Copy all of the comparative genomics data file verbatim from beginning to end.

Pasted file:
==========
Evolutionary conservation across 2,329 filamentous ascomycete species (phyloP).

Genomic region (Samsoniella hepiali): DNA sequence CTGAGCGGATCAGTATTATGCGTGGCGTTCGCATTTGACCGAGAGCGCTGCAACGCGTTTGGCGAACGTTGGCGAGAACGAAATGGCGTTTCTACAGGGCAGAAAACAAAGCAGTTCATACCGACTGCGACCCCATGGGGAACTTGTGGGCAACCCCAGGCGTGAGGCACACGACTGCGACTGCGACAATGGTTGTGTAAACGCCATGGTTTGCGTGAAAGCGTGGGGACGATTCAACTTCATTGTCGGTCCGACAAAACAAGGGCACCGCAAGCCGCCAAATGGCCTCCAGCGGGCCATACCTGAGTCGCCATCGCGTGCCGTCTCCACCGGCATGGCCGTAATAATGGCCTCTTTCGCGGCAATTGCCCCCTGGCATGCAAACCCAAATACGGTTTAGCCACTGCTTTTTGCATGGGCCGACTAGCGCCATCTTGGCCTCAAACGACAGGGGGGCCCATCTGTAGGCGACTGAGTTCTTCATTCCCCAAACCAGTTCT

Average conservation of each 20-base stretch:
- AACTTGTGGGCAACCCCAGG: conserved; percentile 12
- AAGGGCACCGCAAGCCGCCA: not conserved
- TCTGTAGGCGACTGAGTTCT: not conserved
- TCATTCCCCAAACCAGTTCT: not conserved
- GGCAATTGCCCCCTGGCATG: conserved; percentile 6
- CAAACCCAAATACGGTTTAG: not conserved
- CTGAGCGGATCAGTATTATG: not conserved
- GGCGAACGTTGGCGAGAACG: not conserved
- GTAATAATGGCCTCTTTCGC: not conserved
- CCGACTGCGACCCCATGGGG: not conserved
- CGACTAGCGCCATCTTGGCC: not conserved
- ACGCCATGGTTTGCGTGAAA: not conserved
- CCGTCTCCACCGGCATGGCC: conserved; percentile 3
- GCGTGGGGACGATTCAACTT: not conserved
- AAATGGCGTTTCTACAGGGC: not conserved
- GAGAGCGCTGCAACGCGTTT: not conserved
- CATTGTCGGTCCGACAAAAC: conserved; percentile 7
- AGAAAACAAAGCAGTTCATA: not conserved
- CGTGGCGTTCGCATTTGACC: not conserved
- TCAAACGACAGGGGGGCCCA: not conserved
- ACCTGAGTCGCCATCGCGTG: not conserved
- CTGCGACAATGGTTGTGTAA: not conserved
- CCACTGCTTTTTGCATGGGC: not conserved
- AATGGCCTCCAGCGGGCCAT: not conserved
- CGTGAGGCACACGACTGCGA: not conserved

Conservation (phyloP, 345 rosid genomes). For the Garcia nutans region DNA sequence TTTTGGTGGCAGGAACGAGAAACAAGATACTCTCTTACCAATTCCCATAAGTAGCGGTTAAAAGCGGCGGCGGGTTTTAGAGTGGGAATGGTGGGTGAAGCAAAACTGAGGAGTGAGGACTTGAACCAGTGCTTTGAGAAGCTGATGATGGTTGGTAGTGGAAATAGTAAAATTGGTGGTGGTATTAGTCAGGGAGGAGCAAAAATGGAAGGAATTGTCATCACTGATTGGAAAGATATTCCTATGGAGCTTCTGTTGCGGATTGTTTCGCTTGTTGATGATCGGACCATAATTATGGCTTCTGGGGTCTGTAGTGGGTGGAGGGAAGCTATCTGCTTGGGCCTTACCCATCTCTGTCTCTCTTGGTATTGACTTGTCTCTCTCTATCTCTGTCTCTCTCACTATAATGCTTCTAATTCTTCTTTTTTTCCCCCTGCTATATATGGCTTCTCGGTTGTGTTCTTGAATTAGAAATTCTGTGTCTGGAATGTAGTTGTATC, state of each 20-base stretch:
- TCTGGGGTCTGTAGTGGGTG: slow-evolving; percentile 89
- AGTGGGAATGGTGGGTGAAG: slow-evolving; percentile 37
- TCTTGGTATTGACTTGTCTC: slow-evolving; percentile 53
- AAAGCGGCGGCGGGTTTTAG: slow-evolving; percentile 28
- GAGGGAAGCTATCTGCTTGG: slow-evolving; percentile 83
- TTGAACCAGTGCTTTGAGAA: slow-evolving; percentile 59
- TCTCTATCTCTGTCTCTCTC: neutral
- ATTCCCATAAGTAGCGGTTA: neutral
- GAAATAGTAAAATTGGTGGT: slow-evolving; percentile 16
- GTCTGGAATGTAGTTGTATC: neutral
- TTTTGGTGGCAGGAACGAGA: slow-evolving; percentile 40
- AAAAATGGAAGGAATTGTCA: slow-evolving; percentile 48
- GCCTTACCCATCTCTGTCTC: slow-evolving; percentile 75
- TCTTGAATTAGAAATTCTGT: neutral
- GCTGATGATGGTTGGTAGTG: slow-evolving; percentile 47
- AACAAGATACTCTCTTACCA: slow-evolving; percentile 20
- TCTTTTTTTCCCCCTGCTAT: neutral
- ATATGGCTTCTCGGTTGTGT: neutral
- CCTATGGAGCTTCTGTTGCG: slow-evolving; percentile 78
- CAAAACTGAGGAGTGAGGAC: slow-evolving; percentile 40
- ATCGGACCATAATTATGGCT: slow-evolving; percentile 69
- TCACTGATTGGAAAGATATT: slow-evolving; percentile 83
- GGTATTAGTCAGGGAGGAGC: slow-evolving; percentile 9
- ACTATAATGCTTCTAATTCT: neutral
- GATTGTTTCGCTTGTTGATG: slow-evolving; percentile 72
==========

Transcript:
Evolutionary conservation across 2,329 filamentous ascomycete species (phyloP).

Genomic region (Samsoniella hepiali): DNA sequence CTGAGCGGATCAGTATTATGCGTGGCGTTCGCATTTGACCGAGAGCGCTGCAACGCGTTTGGCGAACGTTGGCGAGAACGAAATGGCGTTTCTACAGGGCAGAAAACAAAGCAGTTCATACCGACTGCGACCCCATGGGGAACTTGTGGGCAACCCCAGGCGTGAGGCACACGACTGCGACTGCGACAATGGTTGTGTAAACGCCATGGTTTGCGTGAAAGCGTGGGGACGATTCAACTTCATTGTCGGTCCGACAAAACAAGGGCACCGCAAGCCGCCAAATGGCCTCCAGCGGGCCATACCTGAGTCGCCATCGCGTGCCGTCTCCACCGGCATGGCCGTAATAATGGCCTCTTTCGCGGCAATTGCCCCCTGGCATGCAAACCCAAATACGGTTTAGCCACTGCTTTTTGCATGGGCCGACTAGCGCCATCTTGGCCTCAAACGACAGGGGGGCCCATCTGTAGGCGACTGAGTTCTTCATTCCCCAAACCAGTTCT

Average conservation of each 20-base stretch:
- AACTTGTGGGCAACCCCAGG: conserved; percentile 12
- AAGGGCACCGCAAGCCGCCA: not conserved
- TCTGTAGGCGACTGAGTTCT: not conserved
- TCATTCCCCAAACCAGTTCT: not conserved
- GGCAATTGCCCCCTGGCATG: conserved; percentile 6
- CAAACCCAAATACGGTTTAG: not conserved
- CTGAGCGGATCAGTATTATG: not conserved
- GGCGAACGTTGGCGAGAACG: not conserved
- GTAATAATGGCCTCTTTCGC: not conserved
- CCGACTGCGACCCCATGGGG: not conserved
- CGACTAGCGCCATCTTGGCC: not conserved
- ACGCCATGGTTTGCGTGAAA: not conserved
- CCGTCTCCACCGGCATGGCC: conserved; percentile 3
- GCGTGGGGACGATTCAACTT: not conserved
- AAATGGCGTTTCTACAGGGC: not conserved
- GAGAGCGCTGCAACGCGTTT: not conserved
- CATTGTCGGTCCGACAAAAC: conserved; percentile 7
- AGAAAACAAAGCAGTTCATA: not conserved
- CGTGGCGTTCGCATTTGACC: not conserved
- TCAAACGACAGGGGGGCCCA: not conserved
- ACCTGAGTCGCCATCGCGTG: not conserved
- CTGCGACAATGGTTGTGTAA: not conserved
- CCACTGCTTTTTGCATGGGC: not conserved
- AATGGCCTCCAGCGGGCCAT: not conserved
- CGTGAGGCACACGACTGCGA: not conserved

Conservation (phyloP, 345 rosid genomes). For the Garcia nutans region DNA sequence TTTTGGTGGCAGGAACGAGAAACAAGATACTCTCTTACCAATTCCCATAAGTAGCGGTTAAAAGCGGCGGCGGGTTTTAGAGTGGGAATGGTGGGTGAAGCAAAACTGAGGAGTGAGGACTTGAACCAGTGCTTTGAGAAGCTGATGATGGTTGGTAGTGGAAATAGTAAAATTGGTGGTGGTATTAGTCAGGGAGGAGCAAAAATGGAAGGAATTGTCATCACTGATTGGAAAGATATTCCTATGGAGCTTCTGTTGCGGATTGTTTCGCTTGTTGATGATCGGACCATAATTATGGCTTCTGGGGTCTGTAGTGGGTGGAGGGAAGCTATCTGCTTGGGCCTTACCCATCTCTGTCTCTCTTGGTATTGACTTGTCTCTCTCTATCTCTGTCTCTCTCACTATAATGCTTCTAATTCTTCTTTTTTTCCCCCTGCTATATATGGCTTCTCGGTTGTGTTCTTGAATTAGAAATTCTGTGTCTGGAATGTAGTTGTATC, state of each 20-base stretch:
- TCTGGGGTCTGTAGTGGGTG: slow-evolving; percentile 89
- AGTGGGAATGGTGGGTGAAG: slow-evolving; percentile 37
- TCTTGGTATTGACTTGTCTC: slow-evolving; percentile 53
- AAAGCGGCGGCGGGTTTTAG: slow-evolving; percentile 28
- GAGGGAAGCTATCTGCTTGG: slow-evolving; percentile 83
- TTGAACCAGTGCTTTGAGAA: slow-evolving; percentile 59
- TCTCTATCTCTGTCTCTCTC: neutral
- ATTCCCATAAGTAGCGGTTA: neutral
- GAAATAGTAAAATTGGTGGT: slow-evolving; percentile 16
- GTCTGGAATGTAGTTGTATC: neutral
- TTTTGGTGGCAGGAACGAGA: slow-evolving; percentile 40
- AAAAATGGAAGGAATTGTCA: slow-evolving; percentile 48
- GCCTTACCCATCTCTGTCTC: slow-evolving; percentile 75
- TCTTGAATTAGAAATTCTGT: neutral
- GCTGATGATGGTTGGTAGTG: slow-evolving; percentile 47
- AACAAGATACTCTCTTACCA: slow-evolving; percentile 20
- TCTTTTTTTCCCCCTGCTAT: neutral
- ATATGGCTTCTCGGTTGTGT: neutral
- CCTATGGAGCTTCTGTTGCG: slow-evolving; percentile 78
- CAAAACTGAGGAGTGAGGAC: slow-evolving; percentile 40
- ATCGGACCATAATTATGGCT: slow-evolving; percentile 69
- TCACTGATTGGAAAGATATT: slow-evolving; percentile 83
- GGTATTAGTCAGGGAGGAGC: slow-evolving; percentile 9
- ACTATAATGCTTCTAATTCT: neutral
- GATTGTTTCGCTTGTTGATG: slow-evolving; percentile 72